Census Data Shows Retail Sales Moderated in April

Data released by the US Census Bureau shows retail sales moderated in April, National Retail Federation Chief Economist Jack Kleinhenz said.

“Even though household income and job growth are compressing, the consumer spending picture remains positive,” Kleinhenz said. “The softer pace of spending is due in part to consumers being selective and prioritizing retail purchases. Yet, consumers remain willing to spend, keeping the economy afloat despite fatigue from stubbornly high inflation for services and higher interest rates.”

The Census Bureau said overall retail sales in April were unchanged seasonally adjusted from March and up 3% unadjusted year over year. That compared with increases of 0.6% month over month and 3.8% year over year in March. The year-over-year increase was due, in part, to recent downward revisions to data from last year.

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April’s core retail sales as defined by NRF—based on the Census data but excluding automobile dealers, gasoline stations, and restaurants—were down 0.2% seasonally adjusted from March but up 3.9% unadjusted year over year. Core retail sales were up 3.8% year-over-year for the first four months of the year, in line with NRF’s forecast for 2024 retail sales to grow between 2.5% and 3.5% over 2023.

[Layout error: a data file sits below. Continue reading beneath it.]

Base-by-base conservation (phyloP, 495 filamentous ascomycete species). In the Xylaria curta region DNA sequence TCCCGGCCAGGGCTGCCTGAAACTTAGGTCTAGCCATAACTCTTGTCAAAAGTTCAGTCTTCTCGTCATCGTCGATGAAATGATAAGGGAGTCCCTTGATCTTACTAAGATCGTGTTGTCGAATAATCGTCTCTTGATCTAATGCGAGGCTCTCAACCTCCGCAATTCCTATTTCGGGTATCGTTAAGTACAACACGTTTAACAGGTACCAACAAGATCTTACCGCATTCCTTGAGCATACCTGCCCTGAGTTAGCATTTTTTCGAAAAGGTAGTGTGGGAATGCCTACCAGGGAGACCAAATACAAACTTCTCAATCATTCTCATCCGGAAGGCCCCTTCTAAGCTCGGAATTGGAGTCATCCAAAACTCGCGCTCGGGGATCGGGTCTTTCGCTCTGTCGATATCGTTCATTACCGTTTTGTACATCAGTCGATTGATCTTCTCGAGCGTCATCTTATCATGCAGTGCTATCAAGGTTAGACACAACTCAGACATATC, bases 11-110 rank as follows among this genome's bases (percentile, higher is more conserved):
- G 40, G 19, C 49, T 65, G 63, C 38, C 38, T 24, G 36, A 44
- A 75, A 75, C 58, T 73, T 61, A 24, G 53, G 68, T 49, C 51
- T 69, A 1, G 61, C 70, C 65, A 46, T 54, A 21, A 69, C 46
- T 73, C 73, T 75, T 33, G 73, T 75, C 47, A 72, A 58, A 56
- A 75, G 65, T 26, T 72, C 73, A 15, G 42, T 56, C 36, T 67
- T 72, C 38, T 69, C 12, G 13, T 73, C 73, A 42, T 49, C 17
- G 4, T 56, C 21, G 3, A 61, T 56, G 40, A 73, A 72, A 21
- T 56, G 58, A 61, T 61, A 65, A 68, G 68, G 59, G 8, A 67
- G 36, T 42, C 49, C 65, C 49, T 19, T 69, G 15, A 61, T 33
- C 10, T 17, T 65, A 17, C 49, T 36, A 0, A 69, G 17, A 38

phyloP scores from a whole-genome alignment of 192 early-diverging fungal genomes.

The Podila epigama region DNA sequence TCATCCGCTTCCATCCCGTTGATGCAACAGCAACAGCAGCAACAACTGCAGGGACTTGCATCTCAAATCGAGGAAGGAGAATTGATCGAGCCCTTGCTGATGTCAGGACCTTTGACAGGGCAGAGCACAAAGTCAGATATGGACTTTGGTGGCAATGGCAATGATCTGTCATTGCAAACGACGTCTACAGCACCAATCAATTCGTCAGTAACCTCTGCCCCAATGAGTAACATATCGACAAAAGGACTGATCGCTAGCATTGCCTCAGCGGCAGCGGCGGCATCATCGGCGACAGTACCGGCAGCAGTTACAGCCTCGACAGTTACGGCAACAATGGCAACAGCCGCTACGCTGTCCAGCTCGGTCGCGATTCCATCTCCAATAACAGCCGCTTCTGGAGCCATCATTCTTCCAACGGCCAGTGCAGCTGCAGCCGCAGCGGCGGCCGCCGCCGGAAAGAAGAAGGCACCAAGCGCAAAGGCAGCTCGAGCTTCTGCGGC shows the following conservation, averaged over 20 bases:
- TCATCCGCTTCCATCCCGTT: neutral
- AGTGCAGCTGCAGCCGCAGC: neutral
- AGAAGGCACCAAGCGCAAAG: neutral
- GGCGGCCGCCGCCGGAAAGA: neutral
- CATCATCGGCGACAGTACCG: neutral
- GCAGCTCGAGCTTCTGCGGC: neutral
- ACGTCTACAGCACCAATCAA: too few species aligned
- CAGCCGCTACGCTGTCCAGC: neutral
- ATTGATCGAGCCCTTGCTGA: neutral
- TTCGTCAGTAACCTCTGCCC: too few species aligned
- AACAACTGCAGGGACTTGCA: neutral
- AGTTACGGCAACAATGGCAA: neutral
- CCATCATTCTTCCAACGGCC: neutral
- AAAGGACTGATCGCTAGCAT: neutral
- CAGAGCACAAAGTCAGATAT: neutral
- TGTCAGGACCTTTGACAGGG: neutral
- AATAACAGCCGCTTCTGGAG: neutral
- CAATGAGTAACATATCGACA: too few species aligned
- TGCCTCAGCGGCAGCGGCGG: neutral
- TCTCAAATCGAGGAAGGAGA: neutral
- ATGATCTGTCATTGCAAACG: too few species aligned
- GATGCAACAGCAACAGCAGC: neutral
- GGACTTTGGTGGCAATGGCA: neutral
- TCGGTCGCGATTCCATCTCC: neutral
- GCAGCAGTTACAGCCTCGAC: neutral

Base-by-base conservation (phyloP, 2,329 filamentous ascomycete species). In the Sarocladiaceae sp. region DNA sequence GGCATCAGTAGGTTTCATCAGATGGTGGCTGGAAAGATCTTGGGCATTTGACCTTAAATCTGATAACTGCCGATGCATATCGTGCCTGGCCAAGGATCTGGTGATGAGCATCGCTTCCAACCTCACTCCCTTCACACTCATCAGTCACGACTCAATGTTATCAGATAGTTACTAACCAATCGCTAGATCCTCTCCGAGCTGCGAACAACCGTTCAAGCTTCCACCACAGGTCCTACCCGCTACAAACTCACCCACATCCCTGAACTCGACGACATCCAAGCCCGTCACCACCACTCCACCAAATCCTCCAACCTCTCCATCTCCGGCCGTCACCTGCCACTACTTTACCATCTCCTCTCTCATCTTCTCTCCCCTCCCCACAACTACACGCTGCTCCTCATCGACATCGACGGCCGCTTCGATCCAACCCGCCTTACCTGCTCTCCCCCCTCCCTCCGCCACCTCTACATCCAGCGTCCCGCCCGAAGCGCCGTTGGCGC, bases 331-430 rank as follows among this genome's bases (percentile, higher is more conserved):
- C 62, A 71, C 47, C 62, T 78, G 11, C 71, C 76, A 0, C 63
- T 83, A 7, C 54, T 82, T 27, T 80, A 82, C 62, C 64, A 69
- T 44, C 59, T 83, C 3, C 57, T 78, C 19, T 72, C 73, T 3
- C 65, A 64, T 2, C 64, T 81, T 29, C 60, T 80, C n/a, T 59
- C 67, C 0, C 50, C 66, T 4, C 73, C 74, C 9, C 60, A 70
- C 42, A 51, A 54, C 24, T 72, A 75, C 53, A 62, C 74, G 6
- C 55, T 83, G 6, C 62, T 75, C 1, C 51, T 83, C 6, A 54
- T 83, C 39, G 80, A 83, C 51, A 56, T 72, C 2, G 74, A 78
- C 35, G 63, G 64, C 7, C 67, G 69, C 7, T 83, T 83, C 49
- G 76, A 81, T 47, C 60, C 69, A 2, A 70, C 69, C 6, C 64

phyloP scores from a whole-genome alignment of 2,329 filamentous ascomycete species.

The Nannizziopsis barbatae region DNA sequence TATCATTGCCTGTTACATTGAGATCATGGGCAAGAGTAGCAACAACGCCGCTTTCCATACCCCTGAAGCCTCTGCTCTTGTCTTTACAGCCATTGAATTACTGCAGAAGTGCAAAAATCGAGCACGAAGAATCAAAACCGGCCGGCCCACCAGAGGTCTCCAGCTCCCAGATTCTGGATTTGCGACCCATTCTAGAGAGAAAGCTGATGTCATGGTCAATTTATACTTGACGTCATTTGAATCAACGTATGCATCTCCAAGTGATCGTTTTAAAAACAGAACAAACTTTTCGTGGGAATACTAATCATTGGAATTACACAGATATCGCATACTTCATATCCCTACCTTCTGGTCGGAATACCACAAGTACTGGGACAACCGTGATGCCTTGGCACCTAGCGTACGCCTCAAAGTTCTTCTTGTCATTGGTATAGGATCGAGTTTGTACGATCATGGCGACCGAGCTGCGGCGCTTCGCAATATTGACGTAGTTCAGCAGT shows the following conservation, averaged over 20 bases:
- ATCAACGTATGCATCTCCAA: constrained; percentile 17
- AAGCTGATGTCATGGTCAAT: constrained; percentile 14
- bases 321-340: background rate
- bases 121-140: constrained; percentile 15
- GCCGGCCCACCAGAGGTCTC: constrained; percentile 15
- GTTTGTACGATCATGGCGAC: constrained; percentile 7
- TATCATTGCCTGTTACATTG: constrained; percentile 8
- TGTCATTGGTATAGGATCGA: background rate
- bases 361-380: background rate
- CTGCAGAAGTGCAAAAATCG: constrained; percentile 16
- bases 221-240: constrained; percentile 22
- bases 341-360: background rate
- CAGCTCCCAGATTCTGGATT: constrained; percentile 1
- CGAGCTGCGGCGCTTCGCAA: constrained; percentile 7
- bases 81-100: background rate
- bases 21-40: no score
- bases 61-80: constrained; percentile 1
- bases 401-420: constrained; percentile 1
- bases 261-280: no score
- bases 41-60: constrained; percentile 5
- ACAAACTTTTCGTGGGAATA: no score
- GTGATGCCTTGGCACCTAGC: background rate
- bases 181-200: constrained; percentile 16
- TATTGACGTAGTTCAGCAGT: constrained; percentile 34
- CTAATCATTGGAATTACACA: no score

Last week, the CNBC/NRF Retail Monitor, powered by Affinity Solutions, reported that core April retail sales were up 0.4% seasonally adjusted from March and almost unchanged—down just 0.05%—year over year. That compared with increases of 0.23% month over month and 2.92% year over year in March. Unlike survey-based numbers collected by the Census Bureau, the Retail Monitor uses actual, anonymized credit and debit card purchase data compiled by Affinity Solutions and does not need to be revised monthly or annually.

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